Conventional definitions of design rarely capture its reach into our everyday lives. The Design Council, for example, estimates that more than 2.5 million people use design-related skills, principles, and practices on a daily basis in UK workplaces (Design Council 5, 8). Further, they calculate that these workers contribute £209 billion to the economy annually (8). The terrain of design professions extends from the graphic design of online environments, the business models that make them economically viable, and the algorithms that enable them to function, through to the devices we use, the clothes we wear, the furniture we sit on and the spaces where we live and work. Yet paradoxically a search of online dictionaries reiterates the connection of design primarily to drawing and making plans for buildings.
As we witness the adoption of practices of “design thinking” in non-traditional design disciplines, it is interesting to note that the Italian renaissance term disegno, referred to both drawing and aspects of thinking. Giorgio Vasari claimed that design was “the animating principle of all creative processes” (Sorabello). Buckminster Fuller was just as florid and even more expansive when he argued that “the opposite of design is chaos” (Papanek 2). The Oxford English Dictionary captures a broad sense of design as “a plan or scheme conceived in the mind and intended for subsequent execution” (OED Online).
This issue of M/C Journal offered contributors the opportunity to consider “design” in its broadest sense. The articles in this issue cast a wide net over design in both practice and theory, and emerge from varied disciplinary bases including material culture, graphic design, media studies, and architecture. The authors critique diverse design practices and pedagogy as well as the social reach of design and its political potential.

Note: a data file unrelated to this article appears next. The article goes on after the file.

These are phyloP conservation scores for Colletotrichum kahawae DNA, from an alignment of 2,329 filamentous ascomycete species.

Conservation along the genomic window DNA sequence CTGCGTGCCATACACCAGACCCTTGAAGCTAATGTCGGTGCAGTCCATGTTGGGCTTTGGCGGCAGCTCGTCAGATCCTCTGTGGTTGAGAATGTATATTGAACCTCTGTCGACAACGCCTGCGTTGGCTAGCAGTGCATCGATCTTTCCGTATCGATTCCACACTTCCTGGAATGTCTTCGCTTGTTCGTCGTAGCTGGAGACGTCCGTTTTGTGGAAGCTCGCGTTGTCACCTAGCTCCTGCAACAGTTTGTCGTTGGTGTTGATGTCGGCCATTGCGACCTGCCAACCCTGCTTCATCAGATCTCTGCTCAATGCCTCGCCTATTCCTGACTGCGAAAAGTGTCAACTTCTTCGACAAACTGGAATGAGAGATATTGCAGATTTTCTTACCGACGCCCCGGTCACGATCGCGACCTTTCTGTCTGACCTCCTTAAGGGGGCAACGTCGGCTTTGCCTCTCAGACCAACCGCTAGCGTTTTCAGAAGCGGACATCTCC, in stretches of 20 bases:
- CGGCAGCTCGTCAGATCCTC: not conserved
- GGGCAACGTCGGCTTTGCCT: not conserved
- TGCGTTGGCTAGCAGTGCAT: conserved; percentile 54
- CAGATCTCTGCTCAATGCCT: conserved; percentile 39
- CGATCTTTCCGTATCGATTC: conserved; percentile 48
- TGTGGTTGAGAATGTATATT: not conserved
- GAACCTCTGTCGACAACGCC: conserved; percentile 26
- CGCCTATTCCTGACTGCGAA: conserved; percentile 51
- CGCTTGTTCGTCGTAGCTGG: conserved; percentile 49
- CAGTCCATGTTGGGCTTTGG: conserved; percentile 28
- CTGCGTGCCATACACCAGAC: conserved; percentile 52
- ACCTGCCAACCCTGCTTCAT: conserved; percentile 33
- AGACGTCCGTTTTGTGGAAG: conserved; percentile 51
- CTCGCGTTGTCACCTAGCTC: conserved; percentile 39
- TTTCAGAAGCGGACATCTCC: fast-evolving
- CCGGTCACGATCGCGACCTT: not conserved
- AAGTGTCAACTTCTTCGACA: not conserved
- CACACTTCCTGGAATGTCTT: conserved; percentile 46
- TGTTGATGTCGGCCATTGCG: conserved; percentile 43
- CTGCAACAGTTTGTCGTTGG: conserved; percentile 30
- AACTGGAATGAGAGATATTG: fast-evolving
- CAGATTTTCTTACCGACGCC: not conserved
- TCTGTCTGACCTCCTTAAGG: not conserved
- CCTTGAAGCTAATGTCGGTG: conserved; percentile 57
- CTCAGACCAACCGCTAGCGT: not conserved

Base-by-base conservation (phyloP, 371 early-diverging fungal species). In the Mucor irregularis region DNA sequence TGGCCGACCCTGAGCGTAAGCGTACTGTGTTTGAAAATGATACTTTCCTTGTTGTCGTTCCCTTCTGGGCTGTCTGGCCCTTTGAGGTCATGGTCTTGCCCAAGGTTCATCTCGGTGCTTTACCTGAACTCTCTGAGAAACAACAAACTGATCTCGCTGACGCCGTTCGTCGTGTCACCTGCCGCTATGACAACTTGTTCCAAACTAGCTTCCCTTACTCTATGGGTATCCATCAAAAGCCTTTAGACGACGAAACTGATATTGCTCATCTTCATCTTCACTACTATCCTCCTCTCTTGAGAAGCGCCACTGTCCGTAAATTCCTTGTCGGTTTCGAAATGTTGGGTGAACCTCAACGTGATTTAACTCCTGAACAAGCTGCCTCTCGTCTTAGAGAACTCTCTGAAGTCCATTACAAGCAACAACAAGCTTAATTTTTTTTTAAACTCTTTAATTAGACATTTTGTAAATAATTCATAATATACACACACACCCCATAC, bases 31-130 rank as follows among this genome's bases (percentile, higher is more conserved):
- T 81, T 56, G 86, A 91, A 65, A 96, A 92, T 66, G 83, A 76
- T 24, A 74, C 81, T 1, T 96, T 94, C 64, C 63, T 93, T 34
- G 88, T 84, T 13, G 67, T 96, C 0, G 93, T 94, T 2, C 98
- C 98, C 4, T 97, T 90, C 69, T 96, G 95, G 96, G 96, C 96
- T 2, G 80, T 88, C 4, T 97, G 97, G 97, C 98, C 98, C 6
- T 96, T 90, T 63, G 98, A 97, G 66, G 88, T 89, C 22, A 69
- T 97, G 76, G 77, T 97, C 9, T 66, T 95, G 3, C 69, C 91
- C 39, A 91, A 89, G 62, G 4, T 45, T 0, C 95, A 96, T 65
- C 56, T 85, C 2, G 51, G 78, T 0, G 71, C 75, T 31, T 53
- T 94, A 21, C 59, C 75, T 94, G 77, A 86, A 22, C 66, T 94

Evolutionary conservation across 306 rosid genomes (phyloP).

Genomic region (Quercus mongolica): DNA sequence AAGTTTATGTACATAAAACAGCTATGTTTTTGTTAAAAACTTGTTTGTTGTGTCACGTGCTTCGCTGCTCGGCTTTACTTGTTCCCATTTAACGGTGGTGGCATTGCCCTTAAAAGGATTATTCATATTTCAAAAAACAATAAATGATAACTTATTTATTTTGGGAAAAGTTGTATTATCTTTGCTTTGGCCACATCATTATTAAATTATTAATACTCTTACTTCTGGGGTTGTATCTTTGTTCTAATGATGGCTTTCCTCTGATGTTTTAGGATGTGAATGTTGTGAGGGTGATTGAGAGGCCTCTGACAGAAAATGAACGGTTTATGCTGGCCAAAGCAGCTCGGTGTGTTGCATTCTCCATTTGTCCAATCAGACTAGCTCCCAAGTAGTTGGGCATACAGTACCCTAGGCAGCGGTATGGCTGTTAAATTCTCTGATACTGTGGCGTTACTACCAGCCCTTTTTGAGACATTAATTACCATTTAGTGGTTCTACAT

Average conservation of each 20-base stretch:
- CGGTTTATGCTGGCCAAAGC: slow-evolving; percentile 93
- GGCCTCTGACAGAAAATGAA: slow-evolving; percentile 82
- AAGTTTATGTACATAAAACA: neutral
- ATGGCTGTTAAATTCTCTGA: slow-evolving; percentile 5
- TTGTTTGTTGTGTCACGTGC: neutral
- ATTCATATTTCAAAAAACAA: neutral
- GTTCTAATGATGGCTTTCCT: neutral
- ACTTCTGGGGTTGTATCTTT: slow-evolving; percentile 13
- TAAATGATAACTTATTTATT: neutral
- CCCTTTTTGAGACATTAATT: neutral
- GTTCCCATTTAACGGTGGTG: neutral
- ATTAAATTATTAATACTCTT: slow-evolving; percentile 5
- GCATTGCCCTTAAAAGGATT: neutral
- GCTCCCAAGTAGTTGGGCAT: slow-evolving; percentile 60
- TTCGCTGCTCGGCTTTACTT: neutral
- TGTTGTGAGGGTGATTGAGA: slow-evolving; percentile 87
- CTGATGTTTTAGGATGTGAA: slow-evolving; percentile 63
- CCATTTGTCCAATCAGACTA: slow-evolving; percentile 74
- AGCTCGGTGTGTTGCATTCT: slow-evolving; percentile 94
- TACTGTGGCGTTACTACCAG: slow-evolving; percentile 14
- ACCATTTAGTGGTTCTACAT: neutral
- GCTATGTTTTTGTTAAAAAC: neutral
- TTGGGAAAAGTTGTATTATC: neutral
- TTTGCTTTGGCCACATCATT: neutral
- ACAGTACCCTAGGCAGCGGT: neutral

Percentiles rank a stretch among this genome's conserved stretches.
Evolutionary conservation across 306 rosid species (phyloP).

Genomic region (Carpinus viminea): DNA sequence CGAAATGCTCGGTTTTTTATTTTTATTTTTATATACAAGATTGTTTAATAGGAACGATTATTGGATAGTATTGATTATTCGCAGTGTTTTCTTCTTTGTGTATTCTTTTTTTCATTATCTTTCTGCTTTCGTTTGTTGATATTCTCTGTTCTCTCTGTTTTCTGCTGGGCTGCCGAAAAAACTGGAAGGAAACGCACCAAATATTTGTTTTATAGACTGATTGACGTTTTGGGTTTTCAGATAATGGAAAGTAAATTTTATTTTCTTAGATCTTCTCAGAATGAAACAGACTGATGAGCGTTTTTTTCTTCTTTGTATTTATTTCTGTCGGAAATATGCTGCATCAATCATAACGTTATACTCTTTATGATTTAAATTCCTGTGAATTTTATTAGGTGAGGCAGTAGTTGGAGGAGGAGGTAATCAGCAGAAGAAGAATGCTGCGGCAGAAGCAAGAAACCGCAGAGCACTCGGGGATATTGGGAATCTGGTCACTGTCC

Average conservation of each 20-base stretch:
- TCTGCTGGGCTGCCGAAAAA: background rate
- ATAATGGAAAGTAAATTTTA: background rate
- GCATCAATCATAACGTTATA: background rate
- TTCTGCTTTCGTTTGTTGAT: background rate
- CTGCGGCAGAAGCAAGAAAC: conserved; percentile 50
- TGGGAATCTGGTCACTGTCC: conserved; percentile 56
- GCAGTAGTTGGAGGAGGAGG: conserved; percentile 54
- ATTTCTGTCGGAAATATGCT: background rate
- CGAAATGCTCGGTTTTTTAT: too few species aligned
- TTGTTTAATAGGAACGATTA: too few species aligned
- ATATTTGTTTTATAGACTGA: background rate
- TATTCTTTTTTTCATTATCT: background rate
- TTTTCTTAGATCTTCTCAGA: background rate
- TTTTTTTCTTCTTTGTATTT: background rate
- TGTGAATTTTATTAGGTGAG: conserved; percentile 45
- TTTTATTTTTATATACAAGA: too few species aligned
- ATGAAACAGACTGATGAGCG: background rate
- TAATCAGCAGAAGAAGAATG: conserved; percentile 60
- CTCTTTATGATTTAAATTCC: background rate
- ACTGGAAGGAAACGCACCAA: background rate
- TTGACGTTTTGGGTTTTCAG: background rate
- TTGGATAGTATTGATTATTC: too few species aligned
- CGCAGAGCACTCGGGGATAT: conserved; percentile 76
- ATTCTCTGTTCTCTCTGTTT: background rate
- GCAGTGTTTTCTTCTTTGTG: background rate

Design Canons and the Economy
While design histories begin with the earliest accounts of toolmaking (Margolin), the Industrial Revolution reinforced the more abstract intellectual dimensions of the discipline. Changing methods of production distinguished making from thinking and led to the emergence of the design profession (Spark).
During the twentieth century, New York’s Museum of Modern Art (MoMA) was instrumental in not only raising awareness of design, but its exhibitions and acquisitions endorsed and canonised the styles and figures associated with “good design”. From its promotion of modern architecture in 1932, to the Good Design exhibition in 1950, MoMA’s advocacy reinforced a selective (and exclusive) canon for modernist design, educating the design-conscious consumer and reaching out to public taste, even advising of local stockists. Design became a means to mediate the art of the past with contemporary furnishings, that they accurately predicted would become the art of the future (MoMA 1). Drawing from this context, in this issue, Curt Lund’s essay interrogates a porcelain toy tea set from 1968 through the lens of material culture analysis to confirm its role in mediating relationships, transmitting values, and embodying social practices, tastes, and beliefs.
MoMA was not unique in recognising both the artistic merit and commercial potential of design. Few design activities are inseparable from the market economy and the language of design has infiltrated business more broadly. Design processes are used in seemingly novel ways across businesses and governments seeking to improve their digital and real-world services. A 2018 report by the UK’s Design Council recognised the expanding reach of design and the competitive advantage of design-based economies:
the skills, principles and practices of design are now widely used from banking to retail. Designers, too, have always drawn on a range of different skills, tools and technologies to deliver new ideas, goods and services. This is what makes design unique, and is how it makes products, services and systems more useful, usable and desirable in advanced economies around the world. (Design Council 5)